JPOS Deploy Directory Elements in JPOS-EE ............................................................................................... 21 Sample Server-Client Simulator Example ................................................................................................... 22

ISO 8583
ISO 8583 is an international standard for financial transactions. It is a standard or protocol has long been used by banks to bridge the communication, the presence of a communication standard like this then it is possible to still do the transaction between related parties though using the system or different programming languages. The use of ISO 8583 can be seen clearly in the EDC machines. In addition to the EDC, the use of ISO 8583 is also widely applied to the communication between banks or between Switcher with Biller.

Message Type ISO 8583


ISO 8583 is actually divided into 3 parts: 1. Message Header, it can be used as an early marker of a message. 2. Application Data, these are the core of ISO 8583. All formats and message definitions contained in this section. 3. Message Trailer, can be used as a marker of the end of a message. In some cases, sometimes in every message we just found the use of Message Header or Trailer only. Use Message Header and Message Trailer are entirely up to each interested party and this information there should be written clearly on the technical specification document was discussed and agreed upon by either parties or more. Because the Message Header and Message Trailer only used as a marker only, so now let's talk about what is contained in the Application Data is ISO 8583. Application Data is also divided into sections more or less as follows. 1. MTI (Message Type Indicator): It is a 4-digit code that is used as a marker of the beginning of the main ISO 8583 message. 2. Bitmap: It is 8 bytes of data binaries or 16 digit hexadecimal values that is used as marker bits or data elements which are active. (16 digits here is the standard length of the Primary Bitmap only). 3. DE (Data Element): It is the bits that contain the actual information on the transaction itself.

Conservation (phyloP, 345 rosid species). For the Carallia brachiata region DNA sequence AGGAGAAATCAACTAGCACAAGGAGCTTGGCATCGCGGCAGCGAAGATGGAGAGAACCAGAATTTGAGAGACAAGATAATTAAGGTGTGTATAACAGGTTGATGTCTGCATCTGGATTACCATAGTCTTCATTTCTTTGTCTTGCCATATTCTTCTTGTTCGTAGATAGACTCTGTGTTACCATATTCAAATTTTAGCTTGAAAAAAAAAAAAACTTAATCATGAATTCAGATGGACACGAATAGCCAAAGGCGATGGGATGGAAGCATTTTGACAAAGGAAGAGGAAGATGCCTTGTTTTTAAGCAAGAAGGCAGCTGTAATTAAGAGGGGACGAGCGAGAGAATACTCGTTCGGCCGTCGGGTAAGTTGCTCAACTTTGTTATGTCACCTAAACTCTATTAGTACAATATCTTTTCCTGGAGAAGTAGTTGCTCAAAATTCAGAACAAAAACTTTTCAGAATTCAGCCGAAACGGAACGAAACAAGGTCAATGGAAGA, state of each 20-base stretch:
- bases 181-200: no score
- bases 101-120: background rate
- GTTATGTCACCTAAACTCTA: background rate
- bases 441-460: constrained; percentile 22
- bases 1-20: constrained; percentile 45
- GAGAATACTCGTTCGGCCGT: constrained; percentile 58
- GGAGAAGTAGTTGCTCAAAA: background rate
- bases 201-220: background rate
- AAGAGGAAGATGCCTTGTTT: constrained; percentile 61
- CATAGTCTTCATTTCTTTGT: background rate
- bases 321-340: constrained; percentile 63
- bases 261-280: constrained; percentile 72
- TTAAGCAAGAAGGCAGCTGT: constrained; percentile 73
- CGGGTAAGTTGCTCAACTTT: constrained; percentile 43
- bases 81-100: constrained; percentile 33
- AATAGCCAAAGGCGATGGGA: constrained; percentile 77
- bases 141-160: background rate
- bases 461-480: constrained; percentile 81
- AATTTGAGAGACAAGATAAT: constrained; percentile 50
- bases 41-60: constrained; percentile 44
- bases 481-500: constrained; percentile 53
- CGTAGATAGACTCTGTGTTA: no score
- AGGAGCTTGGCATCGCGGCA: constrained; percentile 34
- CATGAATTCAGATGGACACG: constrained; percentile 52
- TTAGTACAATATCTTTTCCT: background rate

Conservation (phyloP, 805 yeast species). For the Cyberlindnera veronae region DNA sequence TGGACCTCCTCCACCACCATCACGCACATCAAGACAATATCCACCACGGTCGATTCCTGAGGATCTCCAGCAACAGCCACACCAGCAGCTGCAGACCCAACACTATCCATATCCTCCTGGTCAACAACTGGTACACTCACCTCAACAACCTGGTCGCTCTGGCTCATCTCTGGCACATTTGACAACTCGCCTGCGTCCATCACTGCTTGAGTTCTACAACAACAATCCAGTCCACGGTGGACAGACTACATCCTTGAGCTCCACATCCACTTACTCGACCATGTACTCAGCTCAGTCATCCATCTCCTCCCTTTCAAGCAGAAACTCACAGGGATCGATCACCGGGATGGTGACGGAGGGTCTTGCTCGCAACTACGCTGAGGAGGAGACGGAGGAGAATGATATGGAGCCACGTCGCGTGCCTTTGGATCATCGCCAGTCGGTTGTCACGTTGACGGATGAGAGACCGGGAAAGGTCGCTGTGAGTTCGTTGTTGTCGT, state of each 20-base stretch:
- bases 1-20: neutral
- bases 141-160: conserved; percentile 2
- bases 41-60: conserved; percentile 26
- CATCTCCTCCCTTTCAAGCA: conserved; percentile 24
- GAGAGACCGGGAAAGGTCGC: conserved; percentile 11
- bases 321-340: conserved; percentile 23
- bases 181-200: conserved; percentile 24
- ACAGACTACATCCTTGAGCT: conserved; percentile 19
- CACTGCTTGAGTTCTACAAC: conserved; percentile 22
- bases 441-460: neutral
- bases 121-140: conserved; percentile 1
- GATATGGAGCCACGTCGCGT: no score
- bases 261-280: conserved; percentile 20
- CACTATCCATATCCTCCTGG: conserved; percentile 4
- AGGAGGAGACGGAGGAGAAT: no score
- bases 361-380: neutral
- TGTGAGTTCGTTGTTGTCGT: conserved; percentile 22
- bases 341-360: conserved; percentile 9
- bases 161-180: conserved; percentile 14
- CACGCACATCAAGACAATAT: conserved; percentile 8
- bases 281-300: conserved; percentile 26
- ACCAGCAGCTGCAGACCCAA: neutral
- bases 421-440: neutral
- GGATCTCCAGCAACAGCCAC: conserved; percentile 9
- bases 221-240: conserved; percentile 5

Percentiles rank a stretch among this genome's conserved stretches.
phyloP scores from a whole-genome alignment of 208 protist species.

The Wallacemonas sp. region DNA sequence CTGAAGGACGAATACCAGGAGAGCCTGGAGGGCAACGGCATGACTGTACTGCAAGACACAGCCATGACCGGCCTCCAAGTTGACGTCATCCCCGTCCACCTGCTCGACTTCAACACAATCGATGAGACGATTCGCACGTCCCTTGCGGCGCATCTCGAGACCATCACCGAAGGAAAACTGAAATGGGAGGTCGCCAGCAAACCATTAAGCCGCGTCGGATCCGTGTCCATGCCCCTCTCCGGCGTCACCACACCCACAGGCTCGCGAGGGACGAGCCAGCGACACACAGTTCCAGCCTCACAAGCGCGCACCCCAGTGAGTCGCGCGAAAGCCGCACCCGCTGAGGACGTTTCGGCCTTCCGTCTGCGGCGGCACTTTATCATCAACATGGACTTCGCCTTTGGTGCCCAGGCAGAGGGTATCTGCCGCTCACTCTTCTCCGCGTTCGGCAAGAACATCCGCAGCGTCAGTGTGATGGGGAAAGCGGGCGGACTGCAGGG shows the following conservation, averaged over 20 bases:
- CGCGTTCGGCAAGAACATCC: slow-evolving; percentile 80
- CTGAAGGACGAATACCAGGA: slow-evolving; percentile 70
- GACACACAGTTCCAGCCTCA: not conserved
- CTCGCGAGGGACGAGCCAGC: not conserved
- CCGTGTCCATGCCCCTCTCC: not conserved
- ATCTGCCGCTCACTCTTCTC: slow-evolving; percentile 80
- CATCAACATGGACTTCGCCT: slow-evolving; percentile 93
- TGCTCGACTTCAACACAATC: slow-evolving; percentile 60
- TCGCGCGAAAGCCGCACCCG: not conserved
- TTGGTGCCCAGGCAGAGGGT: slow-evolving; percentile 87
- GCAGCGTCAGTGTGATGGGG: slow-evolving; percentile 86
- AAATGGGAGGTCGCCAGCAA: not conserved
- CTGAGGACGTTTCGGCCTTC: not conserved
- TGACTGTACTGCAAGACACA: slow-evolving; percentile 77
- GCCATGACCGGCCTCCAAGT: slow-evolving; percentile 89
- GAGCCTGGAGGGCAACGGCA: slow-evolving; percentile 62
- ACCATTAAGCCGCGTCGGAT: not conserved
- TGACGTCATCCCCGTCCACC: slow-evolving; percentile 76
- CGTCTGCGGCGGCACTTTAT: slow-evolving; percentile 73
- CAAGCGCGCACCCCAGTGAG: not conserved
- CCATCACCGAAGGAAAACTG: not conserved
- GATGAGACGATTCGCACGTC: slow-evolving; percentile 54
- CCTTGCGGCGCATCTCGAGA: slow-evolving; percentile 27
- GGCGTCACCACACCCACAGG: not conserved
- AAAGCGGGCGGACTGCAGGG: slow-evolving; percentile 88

Message Type Indicator

MTI consists of 4 digit code that is used as the primary initial ISO 8583 message itself. MTI is itself divided into as shown below. 1. 2. 3. 4. First Digit ISO 8583 version Second Digit Message Class Third Digit Function of the Message Fourth Digit Who began the communication

As a simple example, MTI 0110 can be explained as follows:

For more details, let us now enter into the discussion of each component contained in the MTI.

ISO 8583 version


The first digit of the MTI is used as a marker of ISO 8583 version used. While the version contained in ISO 8583 are as follows:

Message Class
The second digit of the MTI is used for what purpose was the message in its entirety. And the code or standard values used to populate the second digit can be seen in the below table.

Message Function